Rewards after a workout should have nothing to do with food. Here's how to break the cycle

Cute Wide Eyed Woman Eating Big sandwich
Consider the dangerous habit you’re encouraging: Not only does it undo fitness progress, it also trains you to view food as a reward, instead of a source of energy.

You just finished the day’s workout – a 45-minute sweat session with your friend at a hip local spin studio. You worked hard and are high on endorphins so next you both go to a bar and snack on small plates and sip wine. It’s your favorite night of the week.

If your workouts frequently end like this — with food or alcohol as rewards — it’s time to find an alternative way to reward yourself.

For many, resisting the temptation of post-workout treats is easier said than done. But consider the dangerous habit you’re encouraging: Not only does it undo fitness progress, it also trains you to view food as a reward, instead of a source of energy.

If you’re familiar with using food as a reward, you likely do so in one of two ways: As a motivator to begin exercise or as a treat earned after hard work. But if you’re trying to lose weight and reap the many benefits of exercise these two approaches don’t work. Often you end up replacing the calories burned with empty calories void of any nutritional value that would rebuild muscle or replenish electrolytes, as a post-workout meal should.

Breaking the habit of post-workout food rewards starts before your workout. If you try to exercise willpower after a workout when your hunger level is through the roof, you’ll set yourself up to fail. Instead, use one of these six strategies to break the cycle and find alternative ways to reward yourself.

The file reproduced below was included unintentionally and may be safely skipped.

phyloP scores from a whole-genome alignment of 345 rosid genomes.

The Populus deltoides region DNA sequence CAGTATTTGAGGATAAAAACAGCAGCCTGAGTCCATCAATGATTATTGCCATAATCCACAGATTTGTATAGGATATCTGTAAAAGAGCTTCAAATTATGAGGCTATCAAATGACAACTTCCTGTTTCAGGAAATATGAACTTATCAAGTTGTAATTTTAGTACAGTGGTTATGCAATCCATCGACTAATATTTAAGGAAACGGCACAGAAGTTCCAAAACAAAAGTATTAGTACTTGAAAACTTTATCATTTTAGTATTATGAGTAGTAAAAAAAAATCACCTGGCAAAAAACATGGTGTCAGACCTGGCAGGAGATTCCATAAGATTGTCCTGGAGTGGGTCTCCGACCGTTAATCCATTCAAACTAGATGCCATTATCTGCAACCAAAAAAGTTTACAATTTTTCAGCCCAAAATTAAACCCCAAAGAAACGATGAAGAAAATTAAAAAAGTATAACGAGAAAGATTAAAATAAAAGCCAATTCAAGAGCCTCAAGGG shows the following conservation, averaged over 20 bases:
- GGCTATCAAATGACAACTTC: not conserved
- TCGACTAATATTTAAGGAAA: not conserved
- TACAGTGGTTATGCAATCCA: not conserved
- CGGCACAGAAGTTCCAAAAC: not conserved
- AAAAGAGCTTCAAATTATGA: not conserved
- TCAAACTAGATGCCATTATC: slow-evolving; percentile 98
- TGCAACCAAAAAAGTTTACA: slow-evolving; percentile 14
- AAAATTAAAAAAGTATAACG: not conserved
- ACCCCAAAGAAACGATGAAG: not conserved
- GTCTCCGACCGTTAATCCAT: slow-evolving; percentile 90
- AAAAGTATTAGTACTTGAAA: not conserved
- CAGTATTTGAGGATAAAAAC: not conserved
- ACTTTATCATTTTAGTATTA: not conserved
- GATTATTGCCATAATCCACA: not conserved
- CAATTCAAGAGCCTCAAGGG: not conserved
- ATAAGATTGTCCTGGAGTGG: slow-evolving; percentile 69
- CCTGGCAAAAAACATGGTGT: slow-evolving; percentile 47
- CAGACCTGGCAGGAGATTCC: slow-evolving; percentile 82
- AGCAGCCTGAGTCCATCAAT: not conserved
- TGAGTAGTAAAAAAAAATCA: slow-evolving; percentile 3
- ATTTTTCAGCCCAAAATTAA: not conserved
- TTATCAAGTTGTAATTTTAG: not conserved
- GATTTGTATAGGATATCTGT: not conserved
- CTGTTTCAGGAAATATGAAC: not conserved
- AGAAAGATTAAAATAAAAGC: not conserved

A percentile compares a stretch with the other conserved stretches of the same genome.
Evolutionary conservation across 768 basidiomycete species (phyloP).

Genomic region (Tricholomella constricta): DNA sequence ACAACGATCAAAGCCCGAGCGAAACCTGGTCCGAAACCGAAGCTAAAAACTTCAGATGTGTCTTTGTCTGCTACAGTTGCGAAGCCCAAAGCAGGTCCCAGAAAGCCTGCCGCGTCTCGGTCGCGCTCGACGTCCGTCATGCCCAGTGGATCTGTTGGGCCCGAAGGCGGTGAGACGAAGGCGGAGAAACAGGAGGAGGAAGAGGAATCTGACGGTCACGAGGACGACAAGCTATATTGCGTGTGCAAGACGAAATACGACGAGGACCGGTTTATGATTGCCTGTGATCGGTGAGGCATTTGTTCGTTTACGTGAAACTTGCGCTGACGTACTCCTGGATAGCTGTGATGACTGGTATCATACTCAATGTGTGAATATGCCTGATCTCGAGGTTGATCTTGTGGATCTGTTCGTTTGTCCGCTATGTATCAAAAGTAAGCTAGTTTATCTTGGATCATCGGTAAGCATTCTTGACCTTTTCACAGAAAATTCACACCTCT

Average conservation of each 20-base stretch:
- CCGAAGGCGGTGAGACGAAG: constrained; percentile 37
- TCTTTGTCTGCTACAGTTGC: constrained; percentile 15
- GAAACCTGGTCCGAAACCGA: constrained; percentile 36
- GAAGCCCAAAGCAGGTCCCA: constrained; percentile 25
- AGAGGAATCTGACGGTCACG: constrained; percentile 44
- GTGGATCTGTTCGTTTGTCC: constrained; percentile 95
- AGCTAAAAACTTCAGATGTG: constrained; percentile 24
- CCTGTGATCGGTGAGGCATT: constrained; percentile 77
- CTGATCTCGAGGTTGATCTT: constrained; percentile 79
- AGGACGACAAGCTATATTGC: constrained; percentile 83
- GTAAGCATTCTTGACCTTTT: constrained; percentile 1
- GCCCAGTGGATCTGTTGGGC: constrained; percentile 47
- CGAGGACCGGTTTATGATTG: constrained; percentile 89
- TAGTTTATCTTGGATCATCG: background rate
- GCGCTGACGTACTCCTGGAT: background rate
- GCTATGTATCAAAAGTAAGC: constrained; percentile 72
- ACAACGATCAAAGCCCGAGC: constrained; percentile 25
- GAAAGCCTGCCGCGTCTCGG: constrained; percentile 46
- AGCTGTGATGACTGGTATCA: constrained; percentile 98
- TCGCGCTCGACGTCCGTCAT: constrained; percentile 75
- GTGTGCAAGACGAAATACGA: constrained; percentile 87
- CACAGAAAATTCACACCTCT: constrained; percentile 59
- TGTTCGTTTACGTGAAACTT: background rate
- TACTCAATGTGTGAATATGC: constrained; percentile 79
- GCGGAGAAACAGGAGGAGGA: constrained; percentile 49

Non-food rewards
Make a list of the non-food rewards you enjoy like a massage or new workout clothes – make sure to include a variety of items. Some might be considered a splurge while others should be free or more affordable. Physically write out the list (or use a note-taking app on your phone) and keep it accessible. When you’re feeling tempted by a post-workout treat, gift yourself something from the list instead.

Plan ahead
Come prepared with your favorite, healthy post-workout snack. If you’re already armed with something fresh and healthy to stave off your post-workout hunger until your next meal, you’ll be much more likely to dodge the treats.

Eat how you intend to feel
Think about how good you feel after a workout and choose foods that support that feeling. Choose a mixture of protein and carbs post-workout – a piece of fruit with nuts, eggs on whole grain toast or a protein shake are all good choices. This tactic should apply for all meals and snacks, not just those after exercise. The more nutritious food you eat on a regular basis, the more you’ll crave it. 

Banish deprivation mentality
If you enjoy a glass of wine or love pizza or dark chocolate, by all means treat yourself. But do so in moderation and at the right time – not post-workout. Designate a night of the week for pizza or happy hour. The other nights, mindfully decide to refuel after exercise. Consider your favorite chocolate protein shake, which tastes naturally sweet as the unhealthy alternative. 

Drink water
Dehydration typically presents itself as hunger. Make sure you drink plenty of water before, during and after exercise. If you had a particularly sweaty session, you may want to sip on coconut water to replenish electrolytes.

Re-frame your workout
If you have to convince yourself to exercise with food, or feel you need a treat to reward yourself for hard work, perhaps you’re choosing the wrong workout. Exercise should be fun so try finding workouts that feel enjoyable to you. If no workout seems fun to you, that’s ok too. Instead use the benefits you’re reaping as your motivation.

Brian Maher, BS, CSCS, is the owner of Philly Personal Training, a Philadelphia-based studio offering personal training, physical therapy, and nutrition counseling. Philly Personal Training is the only studio or gym in Philadelphia that requires its trainers to possess a college degree in an exercise-related field, as opposed to a basic certification.